• Florida Supreme Court Voids Physician-Patient Pre-Treatment Arbitration Agreement
  • July 8, 2013 | Author: I. Paul Mandelkern
  • Law Firm: Lowndes, Drosdick, Doster, Kantor & Reed Professional Association - Orlando Office
  • Last month the Florida Supreme Court ruled in Franks v. Bowers, a 5-2 decision, that a pre-treatment arbitration agreement between a patient and a surgical medical group was void because it was against Florida public policy.  In that case, a majority of the Supreme Court reversed the lower courts and sided with Mrs. Franks whose husband died of complications a few days after Dr. Bowers performed a surgical procedure on him.  Prior to his first visit with Dr. Bowers, Mr. Franks signed a financial agreement with Dr. Bowers’ group practice which contained two relevant provisions.  First, the agreement provided that in the event of any dispute between Mr. Franks and any physician employed by the group, for any reason whatsoever, including medical malpractice, the parties would resolve the dispute by arbitration in lieu of any trial by a judge or a jury.  Second, the parties agreed that in the event of any such controversy or dispute, Mr. Franks’ non-economic damages, such as damages for pain and suffering, would be limited to a maximum of $250,000.

    The starting point for the majority’s opinion in Franks v. Bowers was to compare the financial agreement that Mr. Franks signed with the relevant requirements of the Medical Malpractice Act (MMA) enacted by the Florida Legislature in 1988.  The MMA provides for voluntary and court ordered arbitration of medical malpractice claims but not mandatory arbitration.  If the parties agree to voluntary arbitration, there is a limit of $250,000 for non-economic damages, but the defendant is not allowed to contest its liability.  Further, the MMA permits the plaintiff to recover a maximum of $1 million in non-economic damages if the case proceeds without either party seeking arbitration or if the plaintiff requests arbitration and the defendant refuses.  In contrast, the agreement that Mr. Franks signed required arbitration to resolve any dispute, did not prohibit the defendant from contesting its liability, and capped the plaintiff’s recovery of non-economic damages at $250,000.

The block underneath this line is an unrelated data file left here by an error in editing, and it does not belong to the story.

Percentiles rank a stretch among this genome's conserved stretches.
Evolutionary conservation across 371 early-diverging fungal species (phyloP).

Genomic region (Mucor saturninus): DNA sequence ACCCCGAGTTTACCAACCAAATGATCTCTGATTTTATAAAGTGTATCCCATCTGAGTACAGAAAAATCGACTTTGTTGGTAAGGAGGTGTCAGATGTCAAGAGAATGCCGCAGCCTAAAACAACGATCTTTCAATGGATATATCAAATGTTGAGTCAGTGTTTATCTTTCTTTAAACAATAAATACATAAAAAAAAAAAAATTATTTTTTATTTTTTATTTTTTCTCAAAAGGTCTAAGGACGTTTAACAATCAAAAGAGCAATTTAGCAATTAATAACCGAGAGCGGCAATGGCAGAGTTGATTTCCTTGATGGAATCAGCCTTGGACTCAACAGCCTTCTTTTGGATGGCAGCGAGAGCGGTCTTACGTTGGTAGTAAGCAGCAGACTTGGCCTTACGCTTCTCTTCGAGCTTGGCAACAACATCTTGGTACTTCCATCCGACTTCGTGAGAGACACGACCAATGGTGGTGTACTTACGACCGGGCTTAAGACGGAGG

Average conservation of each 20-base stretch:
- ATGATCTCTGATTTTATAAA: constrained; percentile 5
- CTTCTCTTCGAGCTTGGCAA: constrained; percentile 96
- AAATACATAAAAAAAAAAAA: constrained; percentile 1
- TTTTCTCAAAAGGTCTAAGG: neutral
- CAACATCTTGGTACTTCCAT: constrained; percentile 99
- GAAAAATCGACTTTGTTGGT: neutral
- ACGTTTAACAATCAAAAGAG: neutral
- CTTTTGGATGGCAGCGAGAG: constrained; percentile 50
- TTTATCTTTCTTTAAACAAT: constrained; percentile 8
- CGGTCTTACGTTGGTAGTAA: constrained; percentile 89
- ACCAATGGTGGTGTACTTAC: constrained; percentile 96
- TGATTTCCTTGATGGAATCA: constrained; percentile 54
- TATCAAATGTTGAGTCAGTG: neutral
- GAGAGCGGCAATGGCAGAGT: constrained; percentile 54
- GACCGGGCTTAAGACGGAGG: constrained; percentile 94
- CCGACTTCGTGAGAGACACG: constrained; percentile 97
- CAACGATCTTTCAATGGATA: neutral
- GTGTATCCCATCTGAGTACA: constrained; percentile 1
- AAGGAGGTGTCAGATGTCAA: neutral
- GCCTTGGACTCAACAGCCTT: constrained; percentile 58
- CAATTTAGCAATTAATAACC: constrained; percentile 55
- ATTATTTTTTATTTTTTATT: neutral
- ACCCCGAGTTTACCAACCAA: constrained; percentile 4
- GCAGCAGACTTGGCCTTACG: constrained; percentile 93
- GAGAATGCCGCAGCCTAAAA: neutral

The dichotomy between the provisions of the MMA and Mr. Frank’s pre-treatment financial agreement regarding mandatory arbitration and a cap on non-economic damages was the basis for the majority’s finding that the financial agreement forced the patient to forego his or her right to pursue a claim in court and limited the amount of recoverable damages without requiring the defendant to forego contesting its liability or give up any other rights in return.  Based on this finding, the Supreme Court majority ruled that the financial agreement is in contravention of the public policy pronounced by the Legislature when it passed the MMA and therefore is void.

    However, the Florida Supreme Court’s opinion did not determine whether a patient-physician pre-treatment arbitration agreement that requires arbitration but does not limit the recovery of non-economic damages to an amount less than that provided by the MMA will also be void as against the public policy of Florida.

    As a result of Franks v. Bowers, Florida physicians who require pre-treatment arbitration agreements with their patients, or wish to do so in the future, need to make sure that the agreement complies with the ruling in that case.  Also, patients should not agree to pre-treatment arbitration agreements that have a cap on non-economic damages unless the agreement precludes the physician from contesting liability.